On Expanded Repertoires

September 1, 1997

Among readers' concerns expressed in David Willoughby's Readership Survey were that we should "Ease up a bit on the politically correct, world-ethno-music" and that "the emphasis on ethnomusicology and world music further dilutes time and interest in our Western art music traditions and strongly contributes to its demise-so sad."

These responses do not, I believe, represent simply a faction of narrow-minded jingoism among our membership, and they do not arise from self-serving turf-protection by colleagues who do not know or wish to know about non-Western music.

The first statement raises the real concern that what might be perceived as a "world-music fad" stems from dubious motivations and threatens our students' learning. The second statement regrets that when we incorporate world musics into our curricula we cannot continue to include as much of Western music.

In some cases, the addition of world music studies may reflect mere catering to a student population with weak backgrounds in the Western concert tradition. Skeptics who suspect this may well worry about a corresponding unwillingness of our institutions to challenge students. But we can challenge students' thinking, imagination, and musical skills, no matter what culture's music they are learning. If our standards are collapsing, world music is not to blame.

One objection that might be raised is that the spreading of curricula over wider repertoires does not allow for study of as much detail as when our musical world was more focused. Those among us who argue against teaching world musics in our curricula ironically have allies among some of our ethnomusicologists, who worry in turn about the quality of teaching in these areas by any who are not trained to the Ph.D. level in that field.

Detail is not depth. We can afford to sacrifice some data about Classic quartets or African instruments and in exchange challenge our students to deeper conceptual understanding of different ways in which music achieves meaning and heightens experience to many people.

If what we are protecting is the opportunity to teach details we know because of our own areas of specialization, let us sacrifice that for students who are more alert to and more thoughtful about new things than we ourselves have been.

My field is Western music history. Not long ago, three days before the final exam in my sophomore survey course on Western music, I attended a colleague's concert of Japanese music. Seeing some of my sophomores in the hall, I became acutely aware of things I hoped they would hear and think about. The Japanese pieces, perhaps unfamiliar, were mostly programmatic, and we had talked about the relation of the program to the audience's acceptance of unfamiliar sounds in the nineteenth century. Some of the music illustrated constructive devices we had discussed - motivic melodic materials, conversational texture, variation forms. Other pieces would remind students of our observations of experimental structures. The koto and shakuhachi should have recalled to them our exploration of impressionist music. The performers' reverent bows would be reminders that different musics operate in culture and as culture in different ways.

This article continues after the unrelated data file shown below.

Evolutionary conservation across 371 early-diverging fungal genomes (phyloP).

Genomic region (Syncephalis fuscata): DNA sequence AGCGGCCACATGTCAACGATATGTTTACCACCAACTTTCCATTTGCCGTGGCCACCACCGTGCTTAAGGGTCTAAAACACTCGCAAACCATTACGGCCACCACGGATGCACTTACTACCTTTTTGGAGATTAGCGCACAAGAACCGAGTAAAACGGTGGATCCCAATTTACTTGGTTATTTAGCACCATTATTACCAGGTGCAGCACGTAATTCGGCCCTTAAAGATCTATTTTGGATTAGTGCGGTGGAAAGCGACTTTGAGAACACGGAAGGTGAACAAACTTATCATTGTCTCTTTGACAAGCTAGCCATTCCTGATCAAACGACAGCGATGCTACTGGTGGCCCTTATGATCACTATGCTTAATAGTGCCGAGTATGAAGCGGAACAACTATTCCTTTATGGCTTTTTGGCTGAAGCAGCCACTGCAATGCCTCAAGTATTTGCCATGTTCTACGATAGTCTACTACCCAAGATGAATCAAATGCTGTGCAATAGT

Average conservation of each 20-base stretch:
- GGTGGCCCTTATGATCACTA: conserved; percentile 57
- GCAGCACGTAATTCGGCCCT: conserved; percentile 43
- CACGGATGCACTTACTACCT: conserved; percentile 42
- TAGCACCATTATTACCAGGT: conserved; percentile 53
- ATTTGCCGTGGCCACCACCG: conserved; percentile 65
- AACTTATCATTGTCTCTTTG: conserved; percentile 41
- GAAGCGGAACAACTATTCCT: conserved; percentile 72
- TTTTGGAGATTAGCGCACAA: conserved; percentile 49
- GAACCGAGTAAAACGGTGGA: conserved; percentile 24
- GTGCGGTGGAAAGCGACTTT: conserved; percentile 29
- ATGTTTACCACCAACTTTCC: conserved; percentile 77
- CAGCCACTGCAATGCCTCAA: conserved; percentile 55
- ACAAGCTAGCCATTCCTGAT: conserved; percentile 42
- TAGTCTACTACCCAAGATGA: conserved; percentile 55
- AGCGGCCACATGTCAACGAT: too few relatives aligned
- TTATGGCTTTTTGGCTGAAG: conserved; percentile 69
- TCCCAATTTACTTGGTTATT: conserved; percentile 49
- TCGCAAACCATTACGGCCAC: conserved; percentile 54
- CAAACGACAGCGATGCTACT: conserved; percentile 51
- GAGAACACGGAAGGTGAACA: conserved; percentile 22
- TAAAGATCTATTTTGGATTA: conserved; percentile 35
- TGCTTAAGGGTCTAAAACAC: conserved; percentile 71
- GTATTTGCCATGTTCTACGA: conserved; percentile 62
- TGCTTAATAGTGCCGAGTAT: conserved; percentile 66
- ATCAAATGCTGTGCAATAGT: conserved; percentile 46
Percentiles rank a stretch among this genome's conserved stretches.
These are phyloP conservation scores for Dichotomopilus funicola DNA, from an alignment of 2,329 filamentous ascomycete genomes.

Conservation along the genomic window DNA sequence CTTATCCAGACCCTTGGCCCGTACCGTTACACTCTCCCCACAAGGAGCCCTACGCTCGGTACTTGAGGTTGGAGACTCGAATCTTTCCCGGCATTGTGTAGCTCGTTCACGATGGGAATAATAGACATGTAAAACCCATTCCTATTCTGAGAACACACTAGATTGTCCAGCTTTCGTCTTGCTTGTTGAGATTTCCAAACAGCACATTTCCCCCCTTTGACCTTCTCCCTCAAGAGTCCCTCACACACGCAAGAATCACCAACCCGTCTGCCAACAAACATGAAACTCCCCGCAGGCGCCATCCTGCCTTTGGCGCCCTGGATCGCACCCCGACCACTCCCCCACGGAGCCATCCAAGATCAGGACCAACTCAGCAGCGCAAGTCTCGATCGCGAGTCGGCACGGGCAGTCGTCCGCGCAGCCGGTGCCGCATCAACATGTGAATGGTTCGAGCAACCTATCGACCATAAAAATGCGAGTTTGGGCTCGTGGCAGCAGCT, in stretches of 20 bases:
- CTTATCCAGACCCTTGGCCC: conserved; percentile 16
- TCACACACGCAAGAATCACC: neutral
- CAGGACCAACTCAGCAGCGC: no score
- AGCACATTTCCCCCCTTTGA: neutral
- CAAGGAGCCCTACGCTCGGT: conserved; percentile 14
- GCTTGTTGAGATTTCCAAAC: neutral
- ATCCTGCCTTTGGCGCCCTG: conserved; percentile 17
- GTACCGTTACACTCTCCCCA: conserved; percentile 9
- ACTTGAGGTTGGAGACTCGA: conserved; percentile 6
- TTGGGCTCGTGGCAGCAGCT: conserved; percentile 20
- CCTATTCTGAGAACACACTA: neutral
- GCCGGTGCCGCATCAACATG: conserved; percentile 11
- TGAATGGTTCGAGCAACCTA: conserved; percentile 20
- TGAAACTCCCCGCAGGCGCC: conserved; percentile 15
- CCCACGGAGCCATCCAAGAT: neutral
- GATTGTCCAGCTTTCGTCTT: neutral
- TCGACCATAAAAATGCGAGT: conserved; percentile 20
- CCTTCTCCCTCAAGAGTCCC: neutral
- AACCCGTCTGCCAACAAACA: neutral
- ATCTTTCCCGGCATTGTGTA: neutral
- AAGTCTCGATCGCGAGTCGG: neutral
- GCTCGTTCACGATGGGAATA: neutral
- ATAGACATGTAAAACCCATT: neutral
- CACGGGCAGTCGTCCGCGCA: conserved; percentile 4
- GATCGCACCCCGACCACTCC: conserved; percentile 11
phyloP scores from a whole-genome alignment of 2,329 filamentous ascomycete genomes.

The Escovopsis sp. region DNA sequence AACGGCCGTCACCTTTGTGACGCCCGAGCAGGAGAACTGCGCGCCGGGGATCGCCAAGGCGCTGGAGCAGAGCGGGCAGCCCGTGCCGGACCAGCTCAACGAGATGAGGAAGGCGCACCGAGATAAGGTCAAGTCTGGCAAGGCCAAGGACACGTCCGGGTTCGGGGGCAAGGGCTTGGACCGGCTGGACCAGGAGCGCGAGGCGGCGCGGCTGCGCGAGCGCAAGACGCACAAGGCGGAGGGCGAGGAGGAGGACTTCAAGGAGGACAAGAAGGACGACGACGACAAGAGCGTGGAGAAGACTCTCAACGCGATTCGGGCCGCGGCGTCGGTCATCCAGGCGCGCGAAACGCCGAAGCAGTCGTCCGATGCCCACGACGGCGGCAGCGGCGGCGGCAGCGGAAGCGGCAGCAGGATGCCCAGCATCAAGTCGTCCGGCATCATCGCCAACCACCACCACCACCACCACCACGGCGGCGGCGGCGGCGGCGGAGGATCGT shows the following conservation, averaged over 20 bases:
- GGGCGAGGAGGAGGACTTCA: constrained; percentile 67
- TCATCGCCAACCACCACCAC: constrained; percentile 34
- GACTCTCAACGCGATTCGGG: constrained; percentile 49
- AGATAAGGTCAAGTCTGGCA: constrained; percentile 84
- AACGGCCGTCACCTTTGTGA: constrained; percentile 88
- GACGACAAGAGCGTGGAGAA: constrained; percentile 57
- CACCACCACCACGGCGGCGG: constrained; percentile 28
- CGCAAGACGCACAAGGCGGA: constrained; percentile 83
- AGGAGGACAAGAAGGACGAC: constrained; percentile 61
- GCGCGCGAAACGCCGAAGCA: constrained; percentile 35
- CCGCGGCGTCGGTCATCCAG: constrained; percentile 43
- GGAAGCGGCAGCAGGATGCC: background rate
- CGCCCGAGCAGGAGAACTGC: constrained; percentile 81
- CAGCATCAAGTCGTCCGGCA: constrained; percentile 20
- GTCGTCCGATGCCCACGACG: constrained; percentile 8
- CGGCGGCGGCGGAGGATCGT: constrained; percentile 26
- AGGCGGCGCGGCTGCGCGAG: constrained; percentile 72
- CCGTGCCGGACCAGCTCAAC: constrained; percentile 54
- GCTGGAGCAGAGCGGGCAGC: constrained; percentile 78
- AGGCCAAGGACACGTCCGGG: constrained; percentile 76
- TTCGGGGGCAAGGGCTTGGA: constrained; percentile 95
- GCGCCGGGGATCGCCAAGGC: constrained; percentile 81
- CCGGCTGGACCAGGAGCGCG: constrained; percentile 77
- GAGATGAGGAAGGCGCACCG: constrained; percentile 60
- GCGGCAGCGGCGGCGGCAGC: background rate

As I listened, I tried not to look too obviously around at my students to see whether their eyes would be lighting up in recognition of familiar gestures and with curiosity about unexpected musical ideas.

I have often fretted that we did not have enough time to notice every detail of every piece in our class's score anthology. It now seemed to me that, if we had done our work in the course as well as we could have, the Japanese concert would do more to sharpen students' hearing and thinking than additional classes would.

There are good reasons to welcome world musics in our courses or curricula. As teachers, we may need to respond to new musical information, concepts, and repertoire. Our administrations may need to find resources to expand our capabilities. Specialists in world musics may need to help colleagues prepare themselves. Ethnomusicologists and Western-tradition colleagues alike may need to worry less about comprehensiveness in the detail we give our students and more about depth of insight.

Last May I met with colleagues from various music areas who were discussing strengths and weaknesses in a music program. At the end of the day, when we came to discuss overall strengths, what struck me most was that no area argued that another was less important, and no one complained about not being able to cover enough of one thing because of the inclusion of another.

This is the attitude that will strengthen our profession and our next generation of musicians: that we embrace the variety in our discipline—performance and composition and scholarship, abstract theory and practical pedagogy, Western and non-Western repertoires—to challenge our students to deeper musical experience and thinking.
 

 

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